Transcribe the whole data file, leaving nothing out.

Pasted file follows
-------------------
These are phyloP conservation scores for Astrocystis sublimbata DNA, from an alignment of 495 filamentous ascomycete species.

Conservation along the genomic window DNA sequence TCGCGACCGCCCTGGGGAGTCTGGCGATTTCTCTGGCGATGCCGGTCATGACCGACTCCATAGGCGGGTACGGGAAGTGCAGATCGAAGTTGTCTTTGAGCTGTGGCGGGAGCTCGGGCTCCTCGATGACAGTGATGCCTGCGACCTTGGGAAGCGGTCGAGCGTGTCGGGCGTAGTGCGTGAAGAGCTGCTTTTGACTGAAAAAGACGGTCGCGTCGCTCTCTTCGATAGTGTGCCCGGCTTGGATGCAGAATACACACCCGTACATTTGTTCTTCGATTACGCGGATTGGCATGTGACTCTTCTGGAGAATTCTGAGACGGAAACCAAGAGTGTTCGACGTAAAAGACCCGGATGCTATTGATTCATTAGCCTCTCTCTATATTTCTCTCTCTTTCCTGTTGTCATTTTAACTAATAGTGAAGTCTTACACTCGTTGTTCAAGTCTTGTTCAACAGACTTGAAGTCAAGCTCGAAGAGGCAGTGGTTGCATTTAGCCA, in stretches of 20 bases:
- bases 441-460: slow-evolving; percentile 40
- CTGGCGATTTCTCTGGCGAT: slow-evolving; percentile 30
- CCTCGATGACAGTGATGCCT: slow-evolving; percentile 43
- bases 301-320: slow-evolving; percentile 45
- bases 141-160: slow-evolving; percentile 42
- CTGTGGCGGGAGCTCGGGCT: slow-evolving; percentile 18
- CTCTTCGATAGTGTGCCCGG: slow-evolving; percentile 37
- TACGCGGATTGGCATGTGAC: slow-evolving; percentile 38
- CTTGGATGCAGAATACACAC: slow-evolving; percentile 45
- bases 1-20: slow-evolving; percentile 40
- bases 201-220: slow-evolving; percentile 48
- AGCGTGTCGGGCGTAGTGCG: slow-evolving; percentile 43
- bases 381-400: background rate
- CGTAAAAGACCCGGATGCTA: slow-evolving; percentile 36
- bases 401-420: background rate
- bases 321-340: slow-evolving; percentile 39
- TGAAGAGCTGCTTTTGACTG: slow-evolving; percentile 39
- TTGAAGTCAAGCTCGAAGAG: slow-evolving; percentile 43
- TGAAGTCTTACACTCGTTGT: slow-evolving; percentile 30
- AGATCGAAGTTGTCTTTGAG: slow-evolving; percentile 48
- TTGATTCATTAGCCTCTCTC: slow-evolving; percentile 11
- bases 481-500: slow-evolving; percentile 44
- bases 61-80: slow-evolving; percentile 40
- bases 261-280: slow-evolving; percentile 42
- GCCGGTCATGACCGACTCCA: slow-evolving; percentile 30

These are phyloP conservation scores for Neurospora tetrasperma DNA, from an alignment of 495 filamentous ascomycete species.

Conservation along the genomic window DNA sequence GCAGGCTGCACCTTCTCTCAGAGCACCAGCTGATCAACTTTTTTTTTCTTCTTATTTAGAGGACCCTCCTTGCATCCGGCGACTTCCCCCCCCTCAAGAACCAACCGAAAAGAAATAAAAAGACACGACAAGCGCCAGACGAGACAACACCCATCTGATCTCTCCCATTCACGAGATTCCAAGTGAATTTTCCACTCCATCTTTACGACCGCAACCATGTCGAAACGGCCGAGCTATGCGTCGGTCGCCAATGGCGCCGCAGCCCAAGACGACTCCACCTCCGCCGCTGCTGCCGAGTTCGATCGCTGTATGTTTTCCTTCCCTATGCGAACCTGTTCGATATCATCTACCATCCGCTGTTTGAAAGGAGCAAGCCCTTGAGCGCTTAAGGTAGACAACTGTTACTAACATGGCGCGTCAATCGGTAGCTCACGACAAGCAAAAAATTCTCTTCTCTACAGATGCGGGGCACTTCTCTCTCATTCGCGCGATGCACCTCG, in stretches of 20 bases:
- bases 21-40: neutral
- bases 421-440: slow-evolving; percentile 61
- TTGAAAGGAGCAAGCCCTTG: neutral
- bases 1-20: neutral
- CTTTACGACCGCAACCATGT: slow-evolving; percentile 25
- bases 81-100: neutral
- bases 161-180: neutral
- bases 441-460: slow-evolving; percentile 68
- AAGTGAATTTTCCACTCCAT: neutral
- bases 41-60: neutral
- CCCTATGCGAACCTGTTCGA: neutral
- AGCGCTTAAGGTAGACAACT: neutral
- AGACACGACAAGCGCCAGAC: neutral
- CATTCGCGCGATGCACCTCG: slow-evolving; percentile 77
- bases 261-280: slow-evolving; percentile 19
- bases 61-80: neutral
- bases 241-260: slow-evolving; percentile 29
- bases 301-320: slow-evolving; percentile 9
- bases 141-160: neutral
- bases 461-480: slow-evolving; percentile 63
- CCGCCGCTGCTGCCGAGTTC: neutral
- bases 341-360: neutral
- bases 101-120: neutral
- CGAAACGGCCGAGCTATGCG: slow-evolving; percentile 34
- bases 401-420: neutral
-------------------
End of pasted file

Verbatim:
These are phyloP conservation scores for Astrocystis sublimbata DNA, from an alignment of 495 filamentous ascomycete species.

Conservation along the genomic window DNA sequence TCGCGACCGCCCTGGGGAGTCTGGCGATTTCTCTGGCGATGCCGGTCATGACCGACTCCATAGGCGGGTACGGGAAGTGCAGATCGAAGTTGTCTTTGAGCTGTGGCGGGAGCTCGGGCTCCTCGATGACAGTGATGCCTGCGACCTTGGGAAGCGGTCGAGCGTGTCGGGCGTAGTGCGTGAAGAGCTGCTTTTGACTGAAAAAGACGGTCGCGTCGCTCTCTTCGATAGTGTGCCCGGCTTGGATGCAGAATACACACCCGTACATTTGTTCTTCGATTACGCGGATTGGCATGTGACTCTTCTGGAGAATTCTGAGACGGAAACCAAGAGTGTTCGACGTAAAAGACCCGGATGCTATTGATTCATTAGCCTCTCTCTATATTTCTCTCTCTTTCCTGTTGTCATTTTAACTAATAGTGAAGTCTTACACTCGTTGTTCAAGTCTTGTTCAACAGACTTGAAGTCAAGCTCGAAGAGGCAGTGGTTGCATTTAGCCA, in stretches of 20 bases:
- bases 441-460: slow-evolving; percentile 40
- CTGGCGATTTCTCTGGCGAT: slow-evolving; percentile 30
- CCTCGATGACAGTGATGCCT: slow-evolving; percentile 43
- bases 301-320: slow-evolving; percentile 45
- bases 141-160: slow-evolving; percentile 42
- CTGTGGCGGGAGCTCGGGCT: slow-evolving; percentile 18
- CTCTTCGATAGTGTGCCCGG: slow-evolving; percentile 37
- TACGCGGATTGGCATGTGAC: slow-evolving; percentile 38
- CTTGGATGCAGAATACACAC: slow-evolving; percentile 45
- bases 1-20: slow-evolving; percentile 40
- bases 201-220: slow-evolving; percentile 48
- AGCGTGTCGGGCGTAGTGCG: slow-evolving; percentile 43
- bases 381-400: background rate
- CGTAAAAGACCCGGATGCTA: slow-evolving; percentile 36
- bases 401-420: background rate
- bases 321-340: slow-evolving; percentile 39
- TGAAGAGCTGCTTTTGACTG: slow-evolving; percentile 39
- TTGAAGTCAAGCTCGAAGAG: slow-evolving; percentile 43
- TGAAGTCTTACACTCGTTGT: slow-evolving; percentile 30
- AGATCGAAGTTGTCTTTGAG: slow-evolving; percentile 48
- TTGATTCATTAGCCTCTCTC: slow-evolving; percentile 11
- bases 481-500: slow-evolving; percentile 44
- bases 61-80: slow-evolving; percentile 40
- bases 261-280: slow-evolving; percentile 42
- GCCGGTCATGACCGACTCCA: slow-evolving; percentile 30

These are phyloP conservation scores for Neurospora tetrasperma DNA, from an alignment of 495 filamentous ascomycete species.

Conservation along the genomic window DNA sequence GCAGGCTGCACCTTCTCTCAGAGCACCAGCTGATCAACTTTTTTTTTCTTCTTATTTAGAGGACCCTCCTTGCATCCGGCGACTTCCCCCCCCTCAAGAACCAACCGAAAAGAAATAAAAAGACACGACAAGCGCCAGACGAGACAACACCCATCTGATCTCTCCCATTCACGAGATTCCAAGTGAATTTTCCACTCCATCTTTACGACCGCAACCATGTCGAAACGGCCGAGCTATGCGTCGGTCGCCAATGGCGCCGCAGCCCAAGACGACTCCACCTCCGCCGCTGCTGCCGAGTTCGATCGCTGTATGTTTTCCTTCCCTATGCGAACCTGTTCGATATCATCTACCATCCGCTGTTTGAAAGGAGCAAGCCCTTGAGCGCTTAAGGTAGACAACTGTTACTAACATGGCGCGTCAATCGGTAGCTCACGACAAGCAAAAAATTCTCTTCTCTACAGATGCGGGGCACTTCTCTCTCATTCGCGCGATGCACCTCG, in stretches of 20 bases:
- bases 21-40: neutral
- bases 421-440: slow-evolving; percentile 61
- TTGAAAGGAGCAAGCCCTTG: neutral
- bases 1-20: neutral
- CTTTACGACCGCAACCATGT: slow-evolving; percentile 25
- bases 81-100: neutral
- bases 161-180: neutral
- bases 441-460: slow-evolving; percentile 68
- AAGTGAATTTTCCACTCCAT: neutral
- bases 41-60: neutral
- CCCTATGCGAACCTGTTCGA: neutral
- AGCGCTTAAGGTAGACAACT: neutral
- AGACACGACAAGCGCCAGAC: neutral
- CATTCGCGCGATGCACCTCG: slow-evolving; percentile 77
- bases 261-280: slow-evolving; percentile 19
- bases 61-80: neutral
- bases 241-260: slow-evolving; percentile 29
- bases 301-320: slow-evolving; percentile 9
- bases 141-160: neutral
- bases 461-480: slow-evolving; percentile 63
- CCGCCGCTGCTGCCGAGTTC: neutral
- bases 341-360: neutral
- bases 101-120: neutral
- CGAAACGGCCGAGCTATGCG: slow-evolving; percentile 34
- bases 401-420: neutral